There is no shortage of definitions for the word “fit.” Being fit for some is being lean and attractive, for some it is the ability to run (or just finish) a marathon in a short period of time. Lifting heavy loads, jumping with a 30″ vertical, and/or adhereing to a strict organic diet can all be definitions of the word “fit.”
Personally, I have seen clients who are 50 pounds overweight do some pretty incredible things in the Emerge facility, consistently.
To get to the point, there is a never ending list of reasons why someone may be deemed fit.
One very important addition to that list (that rarely gets added or even involved in a fitness conversation) is posture.
Rarely do people comment on the perfect alignment of themselves or another, but possessing this trait WILL help a person perform much better, move more efficiently, look better, and avoid injury (which keeps a person from fitness related activities).
Posture and functional efficiency (the ability of the neuromuscular system to recruit the correct muscle groups, at the right time, and with the appropriate amount of force) is more than just sitting up straight and pulling your shoulders back.
As a matter of fact, there is a long list of human movement impairment syndromes that effect all areas of the body, from ankle to neck. Further, if you are suffering from an impairment in one area, you are most likely being effected in another are above or below. This is because the body works together in and inter-related chain, where no one muscle works independently.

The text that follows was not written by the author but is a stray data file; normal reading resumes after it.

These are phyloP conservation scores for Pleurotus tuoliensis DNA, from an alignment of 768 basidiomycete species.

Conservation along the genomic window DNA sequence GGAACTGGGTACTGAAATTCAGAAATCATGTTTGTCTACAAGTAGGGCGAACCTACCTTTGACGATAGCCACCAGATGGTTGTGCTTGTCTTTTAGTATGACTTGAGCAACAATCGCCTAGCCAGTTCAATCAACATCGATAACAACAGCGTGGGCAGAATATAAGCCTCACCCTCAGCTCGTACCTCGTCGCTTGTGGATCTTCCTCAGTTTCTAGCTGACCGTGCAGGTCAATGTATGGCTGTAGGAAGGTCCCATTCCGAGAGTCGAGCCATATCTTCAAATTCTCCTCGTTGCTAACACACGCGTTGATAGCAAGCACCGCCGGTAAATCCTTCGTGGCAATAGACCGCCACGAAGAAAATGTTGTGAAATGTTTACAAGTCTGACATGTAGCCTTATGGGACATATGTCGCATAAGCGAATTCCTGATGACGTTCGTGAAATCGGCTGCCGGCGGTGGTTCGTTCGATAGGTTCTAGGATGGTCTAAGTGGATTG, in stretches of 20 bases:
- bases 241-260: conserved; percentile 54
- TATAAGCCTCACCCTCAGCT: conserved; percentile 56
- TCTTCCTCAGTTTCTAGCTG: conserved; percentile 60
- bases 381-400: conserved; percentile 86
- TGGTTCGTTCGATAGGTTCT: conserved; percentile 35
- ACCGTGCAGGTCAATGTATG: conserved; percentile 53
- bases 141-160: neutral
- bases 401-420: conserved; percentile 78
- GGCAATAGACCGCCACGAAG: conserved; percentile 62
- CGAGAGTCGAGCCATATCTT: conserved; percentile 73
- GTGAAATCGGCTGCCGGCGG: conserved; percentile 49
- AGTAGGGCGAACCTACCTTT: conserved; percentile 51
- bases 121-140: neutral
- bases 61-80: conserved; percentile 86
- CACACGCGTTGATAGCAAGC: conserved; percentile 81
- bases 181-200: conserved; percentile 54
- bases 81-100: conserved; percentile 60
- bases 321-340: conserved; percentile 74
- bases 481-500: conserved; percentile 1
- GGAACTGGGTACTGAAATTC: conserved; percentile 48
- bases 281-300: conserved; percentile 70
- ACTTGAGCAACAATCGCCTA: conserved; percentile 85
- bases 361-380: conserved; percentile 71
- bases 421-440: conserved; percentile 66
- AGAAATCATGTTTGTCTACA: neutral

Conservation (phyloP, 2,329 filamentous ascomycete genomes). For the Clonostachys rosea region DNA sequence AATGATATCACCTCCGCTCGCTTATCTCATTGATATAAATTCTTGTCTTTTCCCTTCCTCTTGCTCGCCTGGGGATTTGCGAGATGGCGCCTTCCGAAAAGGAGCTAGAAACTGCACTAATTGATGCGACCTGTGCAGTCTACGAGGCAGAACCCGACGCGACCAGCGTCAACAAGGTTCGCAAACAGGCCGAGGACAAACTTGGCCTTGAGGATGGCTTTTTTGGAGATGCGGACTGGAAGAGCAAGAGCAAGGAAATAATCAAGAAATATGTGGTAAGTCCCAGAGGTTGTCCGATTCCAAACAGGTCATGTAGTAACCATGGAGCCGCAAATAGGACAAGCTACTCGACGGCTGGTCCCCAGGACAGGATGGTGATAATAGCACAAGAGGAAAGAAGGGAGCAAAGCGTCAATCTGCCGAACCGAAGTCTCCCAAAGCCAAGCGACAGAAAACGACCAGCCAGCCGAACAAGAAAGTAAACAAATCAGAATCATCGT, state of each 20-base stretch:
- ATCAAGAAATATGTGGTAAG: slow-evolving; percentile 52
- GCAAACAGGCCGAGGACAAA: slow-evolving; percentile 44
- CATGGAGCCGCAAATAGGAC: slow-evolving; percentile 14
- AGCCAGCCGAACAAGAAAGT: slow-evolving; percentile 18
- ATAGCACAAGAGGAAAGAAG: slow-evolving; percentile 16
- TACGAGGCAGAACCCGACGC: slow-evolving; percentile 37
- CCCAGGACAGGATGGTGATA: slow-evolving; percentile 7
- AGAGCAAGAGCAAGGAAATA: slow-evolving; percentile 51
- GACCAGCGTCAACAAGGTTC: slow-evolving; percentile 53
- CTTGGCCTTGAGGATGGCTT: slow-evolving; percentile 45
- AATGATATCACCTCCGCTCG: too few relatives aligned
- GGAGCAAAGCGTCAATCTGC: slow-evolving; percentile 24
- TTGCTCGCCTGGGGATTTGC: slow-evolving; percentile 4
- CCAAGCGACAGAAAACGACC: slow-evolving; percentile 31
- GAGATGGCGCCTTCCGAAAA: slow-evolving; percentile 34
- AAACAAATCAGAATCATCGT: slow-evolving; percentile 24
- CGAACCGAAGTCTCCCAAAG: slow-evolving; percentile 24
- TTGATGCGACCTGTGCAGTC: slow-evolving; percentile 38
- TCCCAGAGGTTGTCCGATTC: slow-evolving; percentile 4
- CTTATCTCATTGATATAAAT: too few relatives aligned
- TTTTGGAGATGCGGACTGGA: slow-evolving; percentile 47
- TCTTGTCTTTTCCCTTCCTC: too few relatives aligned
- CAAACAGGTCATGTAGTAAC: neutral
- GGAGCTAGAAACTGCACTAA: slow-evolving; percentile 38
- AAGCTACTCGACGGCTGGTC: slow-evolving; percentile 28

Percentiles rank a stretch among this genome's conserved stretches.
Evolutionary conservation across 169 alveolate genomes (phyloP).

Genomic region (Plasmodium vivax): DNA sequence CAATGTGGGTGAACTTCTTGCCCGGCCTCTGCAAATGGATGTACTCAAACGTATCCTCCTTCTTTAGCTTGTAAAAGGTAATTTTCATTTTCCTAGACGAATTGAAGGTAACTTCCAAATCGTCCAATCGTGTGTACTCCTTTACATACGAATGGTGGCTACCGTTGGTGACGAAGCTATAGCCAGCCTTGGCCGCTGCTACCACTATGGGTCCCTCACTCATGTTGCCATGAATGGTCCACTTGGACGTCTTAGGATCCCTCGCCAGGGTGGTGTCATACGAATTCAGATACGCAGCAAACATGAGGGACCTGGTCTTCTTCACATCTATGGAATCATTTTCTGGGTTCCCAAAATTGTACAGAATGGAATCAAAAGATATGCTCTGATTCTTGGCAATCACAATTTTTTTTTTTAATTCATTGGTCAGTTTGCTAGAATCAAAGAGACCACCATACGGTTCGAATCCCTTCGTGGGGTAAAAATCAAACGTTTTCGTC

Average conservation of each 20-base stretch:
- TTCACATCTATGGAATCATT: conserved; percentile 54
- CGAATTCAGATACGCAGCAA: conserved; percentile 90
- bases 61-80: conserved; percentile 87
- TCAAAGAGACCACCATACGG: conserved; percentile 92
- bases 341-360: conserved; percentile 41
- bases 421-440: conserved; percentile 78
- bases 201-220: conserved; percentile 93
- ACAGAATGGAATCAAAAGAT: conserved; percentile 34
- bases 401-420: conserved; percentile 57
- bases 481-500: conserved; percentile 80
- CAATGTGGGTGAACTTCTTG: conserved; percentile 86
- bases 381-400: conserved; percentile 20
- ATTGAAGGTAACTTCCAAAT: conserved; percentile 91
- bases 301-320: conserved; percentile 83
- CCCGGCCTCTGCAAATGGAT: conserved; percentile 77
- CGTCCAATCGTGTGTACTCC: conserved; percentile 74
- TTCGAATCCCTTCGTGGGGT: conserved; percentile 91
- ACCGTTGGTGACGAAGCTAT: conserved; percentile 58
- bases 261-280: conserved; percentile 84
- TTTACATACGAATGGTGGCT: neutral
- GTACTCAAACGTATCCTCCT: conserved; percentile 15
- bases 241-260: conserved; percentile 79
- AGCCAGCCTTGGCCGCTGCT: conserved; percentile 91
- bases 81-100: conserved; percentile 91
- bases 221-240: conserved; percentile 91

Who is effected by these impairments? Nearly everyone. I have NEVER had a client in front of me that was in perfect alignment from head to toe. What this means is that whatever that persons goal (looking better, feeling better, performing better) you are not maximizing the benefits of their fitness routine due to the limitations of the impairment. Many go for years without knowing this.
The first step is identifying the impairment, then implementing a PLAN to correct it. The plan includes a series of exercises to inhibit (SMR or foam rolling) stretching, strengthening, then re-educating the entire system to work together again. I can understand why most people ignore this part of fitness.
The benefits are worth the relatively small amount of time it takes to correct these impairments, however.
To sum it up. correcting a movement impairment that you most likely DO have will absolutely allow you to expereince faster and more noticeable gains in whatever fitness goal you may have.
Next submission I’ll go over the basics of one of the most common impairment, the upper crossed syndrome (affecting the shoulders, neck, back directly) and EVERYTHING else indirectly.
Matt Pirtle, MA, CSCS
Emerge Fitness Training